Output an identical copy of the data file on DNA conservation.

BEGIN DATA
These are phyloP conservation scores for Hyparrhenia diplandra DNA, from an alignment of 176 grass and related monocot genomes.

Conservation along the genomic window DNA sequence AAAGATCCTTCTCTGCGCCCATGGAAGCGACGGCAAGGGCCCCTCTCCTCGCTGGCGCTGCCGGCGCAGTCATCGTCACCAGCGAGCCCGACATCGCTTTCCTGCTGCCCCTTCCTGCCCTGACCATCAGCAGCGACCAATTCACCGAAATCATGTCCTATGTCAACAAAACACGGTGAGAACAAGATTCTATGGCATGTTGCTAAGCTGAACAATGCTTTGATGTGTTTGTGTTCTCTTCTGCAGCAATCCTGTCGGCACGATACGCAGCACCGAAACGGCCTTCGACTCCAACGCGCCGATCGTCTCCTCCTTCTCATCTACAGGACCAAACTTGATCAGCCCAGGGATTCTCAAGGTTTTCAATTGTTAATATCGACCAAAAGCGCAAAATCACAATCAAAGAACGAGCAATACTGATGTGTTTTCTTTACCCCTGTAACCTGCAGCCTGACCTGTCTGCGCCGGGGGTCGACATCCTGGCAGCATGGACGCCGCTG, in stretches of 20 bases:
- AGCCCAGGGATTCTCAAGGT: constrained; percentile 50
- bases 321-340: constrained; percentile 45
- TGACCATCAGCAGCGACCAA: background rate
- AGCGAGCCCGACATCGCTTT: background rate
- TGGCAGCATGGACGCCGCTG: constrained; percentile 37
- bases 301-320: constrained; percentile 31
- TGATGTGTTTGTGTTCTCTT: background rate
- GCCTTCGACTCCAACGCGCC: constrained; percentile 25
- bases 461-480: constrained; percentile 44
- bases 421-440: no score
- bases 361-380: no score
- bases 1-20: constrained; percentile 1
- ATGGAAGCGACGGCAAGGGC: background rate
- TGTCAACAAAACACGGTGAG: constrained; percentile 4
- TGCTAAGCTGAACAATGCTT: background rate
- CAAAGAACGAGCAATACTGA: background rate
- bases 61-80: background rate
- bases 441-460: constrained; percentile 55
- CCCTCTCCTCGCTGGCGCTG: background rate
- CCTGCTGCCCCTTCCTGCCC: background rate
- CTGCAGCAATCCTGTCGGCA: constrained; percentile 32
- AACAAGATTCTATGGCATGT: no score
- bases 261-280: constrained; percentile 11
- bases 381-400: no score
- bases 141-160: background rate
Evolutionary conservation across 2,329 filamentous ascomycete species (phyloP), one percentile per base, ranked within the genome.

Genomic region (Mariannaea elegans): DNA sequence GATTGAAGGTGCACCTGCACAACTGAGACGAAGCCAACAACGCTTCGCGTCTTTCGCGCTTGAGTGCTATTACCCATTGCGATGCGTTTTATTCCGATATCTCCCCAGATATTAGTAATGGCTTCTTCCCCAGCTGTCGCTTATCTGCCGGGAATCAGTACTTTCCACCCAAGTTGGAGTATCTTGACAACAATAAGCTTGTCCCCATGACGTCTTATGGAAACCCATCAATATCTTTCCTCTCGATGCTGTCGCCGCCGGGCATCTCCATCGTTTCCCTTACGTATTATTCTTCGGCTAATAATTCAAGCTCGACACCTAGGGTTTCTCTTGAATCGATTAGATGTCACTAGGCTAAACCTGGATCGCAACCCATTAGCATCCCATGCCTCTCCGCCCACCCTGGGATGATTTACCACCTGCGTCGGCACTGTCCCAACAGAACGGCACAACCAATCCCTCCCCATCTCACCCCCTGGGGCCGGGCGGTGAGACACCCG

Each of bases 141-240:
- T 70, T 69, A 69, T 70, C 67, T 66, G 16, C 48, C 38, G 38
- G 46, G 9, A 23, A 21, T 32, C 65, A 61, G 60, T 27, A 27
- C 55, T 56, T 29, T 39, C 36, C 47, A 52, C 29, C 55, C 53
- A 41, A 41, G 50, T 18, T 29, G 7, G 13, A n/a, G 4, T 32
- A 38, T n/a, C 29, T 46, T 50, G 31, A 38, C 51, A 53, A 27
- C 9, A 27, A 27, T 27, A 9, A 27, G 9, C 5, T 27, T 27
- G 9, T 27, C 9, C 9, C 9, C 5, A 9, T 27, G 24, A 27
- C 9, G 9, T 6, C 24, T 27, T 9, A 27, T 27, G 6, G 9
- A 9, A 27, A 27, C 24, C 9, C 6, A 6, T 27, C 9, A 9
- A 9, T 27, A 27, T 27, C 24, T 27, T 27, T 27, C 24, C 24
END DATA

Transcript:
These are phyloP conservation scores for Hyparrhenia diplandra DNA, from an alignment of 176 grass and related monocot genomes.

Conservation along the genomic window DNA sequence AAAGATCCTTCTCTGCGCCCATGGAAGCGACGGCAAGGGCCCCTCTCCTCGCTGGCGCTGCCGGCGCAGTCATCGTCACCAGCGAGCCCGACATCGCTTTCCTGCTGCCCCTTCCTGCCCTGACCATCAGCAGCGACCAATTCACCGAAATCATGTCCTATGTCAACAAAACACGGTGAGAACAAGATTCTATGGCATGTTGCTAAGCTGAACAATGCTTTGATGTGTTTGTGTTCTCTTCTGCAGCAATCCTGTCGGCACGATACGCAGCACCGAAACGGCCTTCGACTCCAACGCGCCGATCGTCTCCTCCTTCTCATCTACAGGACCAAACTTGATCAGCCCAGGGATTCTCAAGGTTTTCAATTGTTAATATCGACCAAAAGCGCAAAATCACAATCAAAGAACGAGCAATACTGATGTGTTTTCTTTACCCCTGTAACCTGCAGCCTGACCTGTCTGCGCCGGGGGTCGACATCCTGGCAGCATGGACGCCGCTG, in stretches of 20 bases:
- AGCCCAGGGATTCTCAAGGT: constrained; percentile 50
- bases 321-340: constrained; percentile 45
- TGACCATCAGCAGCGACCAA: background rate
- AGCGAGCCCGACATCGCTTT: background rate
- TGGCAGCATGGACGCCGCTG: constrained; percentile 37
- bases 301-320: constrained; percentile 31
- TGATGTGTTTGTGTTCTCTT: background rate
- GCCTTCGACTCCAACGCGCC: constrained; percentile 25
- bases 461-480: constrained; percentile 44
- bases 421-440: no score
- bases 361-380: no score
- bases 1-20: constrained; percentile 1
- ATGGAAGCGACGGCAAGGGC: background rate
- TGTCAACAAAACACGGTGAG: constrained; percentile 4
- TGCTAAGCTGAACAATGCTT: background rate
- CAAAGAACGAGCAATACTGA: background rate
- bases 61-80: background rate
- bases 441-460: constrained; percentile 55
- CCCTCTCCTCGCTGGCGCTG: background rate
- CCTGCTGCCCCTTCCTGCCC: background rate
- CTGCAGCAATCCTGTCGGCA: constrained; percentile 32
- AACAAGATTCTATGGCATGT: no score
- bases 261-280: constrained; percentile 11
- bases 381-400: no score
- bases 141-160: background rate
Evolutionary conservation across 2,329 filamentous ascomycete species (phyloP), one percentile per base, ranked within the genome.

Genomic region (Mariannaea elegans): DNA sequence GATTGAAGGTGCACCTGCACAACTGAGACGAAGCCAACAACGCTTCGCGTCTTTCGCGCTTGAGTGCTATTACCCATTGCGATGCGTTTTATTCCGATATCTCCCCAGATATTAGTAATGGCTTCTTCCCCAGCTGTCGCTTATCTGCCGGGAATCAGTACTTTCCACCCAAGTTGGAGTATCTTGACAACAATAAGCTTGTCCCCATGACGTCTTATGGAAACCCATCAATATCTTTCCTCTCGATGCTGTCGCCGCCGGGCATCTCCATCGTTTCCCTTACGTATTATTCTTCGGCTAATAATTCAAGCTCGACACCTAGGGTTTCTCTTGAATCGATTAGATGTCACTAGGCTAAACCTGGATCGCAACCCATTAGCATCCCATGCCTCTCCGCCCACCCTGGGATGATTTACCACCTGCGTCGGCACTGTCCCAACAGAACGGCACAACCAATCCCTCCCCATCTCACCCCCTGGGGCCGGGCGGTGAGACACCCG

Each of bases 141-240:
- T 70, T 69, A 69, T 70, C 67, T 66, G 16, C 48, C 38, G 38
- G 46, G 9, A 23, A 21, T 32, C 65, A 61, G 60, T 27, A 27
- C 55, T 56, T 29, T 39, C 36, C 47, A 52, C 29, C 55, C 53
- A 41, A 41, G 50, T 18, T 29, G 7, G 13, A n/a, G 4, T 32
- A 38, T n/a, C 29, T 46, T 50, G 31, A 38, C 51, A 53, A 27
- C 9, A 27, A 27, T 27, A 9, A 27, G 9, C 5, T 27, T 27
- G 9, T 27, C 9, C 9, C 9, C 5, A 9, T 27, G 24, A 27
- C 9, G 9, T 6, C 24, T 27, T 9, A 27, T 27, G 6, G 9
- A 9, A 27, A 27, C 24, C 9, C 6, A 6, T 27, C 9, A 9
- A 9, T 27, A 27, T 27, C 24, T 27, T 27, T 27, C 24, C 24